The past 10 years have seen the most exuberant period of wealth creation in human history. The world now has 7.2 million people with over $1m to their name. Add to these around 500 billionaires and the power of Western economies to churn out growth seems inexhaustible.
Yet, even within the developed world, the fruits of this growth have not been distributed evenly. As overall wealth has increased, so has wealth inequality and, perhaps more worryingly, the number of people with no wealth. We are in danger of creating a world with a stark divide between the haves and have-nots.
In the immediate period following the Second World War, there was a gradual reduction in wealth inequality, driven by a range of factors including the expansion of home ownership. But since the mid-1970s, inequalities have increased rapidly until stabilising at a high level in the 1990s. Worryingly, there is recent evidence that the gap between the rich and poor is beginning to widen further.
In 1998, the richest 10 per cent of the population owned half of all personal wealth while the poorest half owned only 6 per cent. To put this in more concrete terms, the richest two million households in the UK have personal wealth totalling over £1,000bn while the poorest 12 million have total wealth of around £150m. This means that wealth distribution is far more unequal than that of income. However, wealth holdings are increasingly reinforcing income inequality as income from assets plays a bigger role in shaping overall income distribution.
Evidence indicates that inequality appears to be increasing. The richest 1 per cent of the population owned 23 per cent of personal wealth in 1998, up from 17 per cent a decade earlier in 1988. The super-rich are getting richer. This has been matched (although not at such an alarming rate) by the increased wealth of the middle classes and decreased wealth among people on lower incomes.
Wealth inequality is not the only important issue. A related but equally salient concern surrounds the rising number of people who are wealth-excluded. The proportion of households without any wealth doubled from 5 to 10 per cent between 1979 and 1996. The levels of such asset exclusion are even more acute for younger age groups.
Perhaps not surprisingly, the households with no assets are concentrated almost exclusively in lower-income groups. Around a third of households in the lowest 10 per cent of income distribution have no wealth or assets at all. In stark contrast, virtually all people in the top half of income distribution have some assets.
It is likely that, without action, these trends will continue and even worsen. As new homeowners pass down their housing wealth to future generations, the divide between people with wealth and those without will increase. Those people who have been excluded from accumulating even modest amounts of wealth will continue to be excluded and this exclusion will pass down the generations.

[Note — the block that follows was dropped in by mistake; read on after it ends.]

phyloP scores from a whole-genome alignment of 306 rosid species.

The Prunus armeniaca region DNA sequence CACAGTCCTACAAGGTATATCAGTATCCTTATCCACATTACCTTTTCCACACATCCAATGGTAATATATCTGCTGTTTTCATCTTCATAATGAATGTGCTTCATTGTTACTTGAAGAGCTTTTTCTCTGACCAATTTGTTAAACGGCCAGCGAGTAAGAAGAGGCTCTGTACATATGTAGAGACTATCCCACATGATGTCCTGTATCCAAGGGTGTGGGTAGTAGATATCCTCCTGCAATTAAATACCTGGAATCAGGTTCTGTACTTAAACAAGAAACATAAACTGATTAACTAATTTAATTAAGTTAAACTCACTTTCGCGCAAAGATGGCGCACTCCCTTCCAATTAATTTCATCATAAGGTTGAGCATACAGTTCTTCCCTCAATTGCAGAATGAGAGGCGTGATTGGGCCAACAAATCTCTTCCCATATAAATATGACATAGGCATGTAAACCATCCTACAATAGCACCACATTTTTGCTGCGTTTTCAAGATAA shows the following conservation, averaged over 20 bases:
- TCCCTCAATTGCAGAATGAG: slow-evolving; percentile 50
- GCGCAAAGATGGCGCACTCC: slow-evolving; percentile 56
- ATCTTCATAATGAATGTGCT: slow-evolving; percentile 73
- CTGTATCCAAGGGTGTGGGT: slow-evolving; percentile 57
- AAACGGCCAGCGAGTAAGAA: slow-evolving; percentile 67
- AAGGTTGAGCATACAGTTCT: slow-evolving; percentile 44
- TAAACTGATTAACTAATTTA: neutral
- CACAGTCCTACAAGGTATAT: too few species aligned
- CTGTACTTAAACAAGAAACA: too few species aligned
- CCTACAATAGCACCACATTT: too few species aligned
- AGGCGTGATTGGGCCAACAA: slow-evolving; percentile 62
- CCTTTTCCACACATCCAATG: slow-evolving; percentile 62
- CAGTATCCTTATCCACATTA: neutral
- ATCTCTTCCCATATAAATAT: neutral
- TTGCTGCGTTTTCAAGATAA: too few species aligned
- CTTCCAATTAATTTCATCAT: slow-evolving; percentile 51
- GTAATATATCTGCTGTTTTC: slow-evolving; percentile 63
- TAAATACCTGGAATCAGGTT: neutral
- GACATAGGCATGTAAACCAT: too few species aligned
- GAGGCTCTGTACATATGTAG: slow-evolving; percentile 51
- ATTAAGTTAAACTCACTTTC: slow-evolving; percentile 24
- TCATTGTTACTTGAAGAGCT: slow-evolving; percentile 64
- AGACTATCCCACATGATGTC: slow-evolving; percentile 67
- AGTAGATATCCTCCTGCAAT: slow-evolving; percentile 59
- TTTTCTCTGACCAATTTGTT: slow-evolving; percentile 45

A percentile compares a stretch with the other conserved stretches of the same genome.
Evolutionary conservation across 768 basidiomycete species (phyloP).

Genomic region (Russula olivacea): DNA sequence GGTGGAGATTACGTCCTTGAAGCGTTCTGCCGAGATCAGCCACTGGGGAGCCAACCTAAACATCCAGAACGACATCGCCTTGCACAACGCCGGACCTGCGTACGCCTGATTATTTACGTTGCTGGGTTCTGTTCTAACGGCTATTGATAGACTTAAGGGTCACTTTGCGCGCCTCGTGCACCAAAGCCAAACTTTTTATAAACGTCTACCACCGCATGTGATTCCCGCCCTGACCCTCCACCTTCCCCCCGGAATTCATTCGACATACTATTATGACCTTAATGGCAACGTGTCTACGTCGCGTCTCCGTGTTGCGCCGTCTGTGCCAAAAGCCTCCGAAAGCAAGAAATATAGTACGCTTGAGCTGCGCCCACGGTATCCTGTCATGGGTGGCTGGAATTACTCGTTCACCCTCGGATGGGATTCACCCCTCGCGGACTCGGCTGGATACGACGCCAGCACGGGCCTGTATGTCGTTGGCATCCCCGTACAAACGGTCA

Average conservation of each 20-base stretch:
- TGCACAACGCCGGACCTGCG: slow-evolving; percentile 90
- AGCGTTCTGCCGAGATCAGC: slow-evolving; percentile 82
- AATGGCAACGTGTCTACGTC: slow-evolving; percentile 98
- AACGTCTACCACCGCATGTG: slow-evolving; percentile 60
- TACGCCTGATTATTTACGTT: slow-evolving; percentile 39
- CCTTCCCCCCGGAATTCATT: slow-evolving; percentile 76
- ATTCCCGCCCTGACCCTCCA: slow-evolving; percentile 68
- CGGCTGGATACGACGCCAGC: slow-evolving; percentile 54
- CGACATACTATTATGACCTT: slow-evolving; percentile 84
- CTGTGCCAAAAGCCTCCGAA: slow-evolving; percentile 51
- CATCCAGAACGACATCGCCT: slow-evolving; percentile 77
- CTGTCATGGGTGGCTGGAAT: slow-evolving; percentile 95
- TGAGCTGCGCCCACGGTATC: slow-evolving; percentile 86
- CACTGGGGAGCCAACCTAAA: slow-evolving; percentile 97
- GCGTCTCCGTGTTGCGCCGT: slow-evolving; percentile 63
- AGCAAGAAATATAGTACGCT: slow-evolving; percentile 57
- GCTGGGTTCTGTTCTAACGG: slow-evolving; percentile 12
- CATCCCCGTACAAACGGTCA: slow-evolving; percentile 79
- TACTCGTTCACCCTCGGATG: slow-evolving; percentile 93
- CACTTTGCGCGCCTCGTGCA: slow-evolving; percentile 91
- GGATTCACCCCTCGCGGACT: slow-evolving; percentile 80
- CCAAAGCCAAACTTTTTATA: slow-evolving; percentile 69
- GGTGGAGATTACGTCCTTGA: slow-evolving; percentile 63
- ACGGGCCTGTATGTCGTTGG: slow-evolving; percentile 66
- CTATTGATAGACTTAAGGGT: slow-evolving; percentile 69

Without policy intervention, the future could see an increasingly dramatic divide between the haves and have-nots.
It seems irrefutable that the spoils of wealth creation are not benefiting all but should we be worried about increased wealth inequality? There are a number of reasons why we should.
Perhaps the most important reason is because, without tackling asset exclusion and inequality, we will never genuinely achieve equality of opportunity. Having some savings or some capital is increasingly important in an uncertain world to enable individuals to take chances to improve their lives. It also gives people a sense of security and autonomy which will allow them to think in the long term and plan for their futures. Wealth often opens opportunities which a flow of income alone will not make possible for people.
Without Government action, there is a very real danger that we will live in a society with a stark divide between the haves and have-nots. This could have important implications for our children's opportunities and life chances.
Policymakers need to be bold about introducing policies which recognise this danger and attempt to ameliorate wealth inequality and to end wealth exclusion. This means not simply continuing and enhancing established policies but also finding new ways to support asset ownership and wealth accumulation among the least well off in society.
Asset-based welfare policies such as the child trust fund will provide powerful counter-measures to the current trends. The child trust fund will ensure that all young adults accumulate a pot of money to invest in their future. It will give all people the opportunity to accumulate some wealth and significantly reduce the current levels of wealth exclusion.
The child trust fund must be implemented in full and then built on. We live in a wealthy society. Policymakers must find ways of allowing all to benefit from this.
The IPPR will be publishing a paper, Coherent and Progressive Asset-based Welfare, later this year.
Will Paxton is a researcher at the Institute for Public Policy Research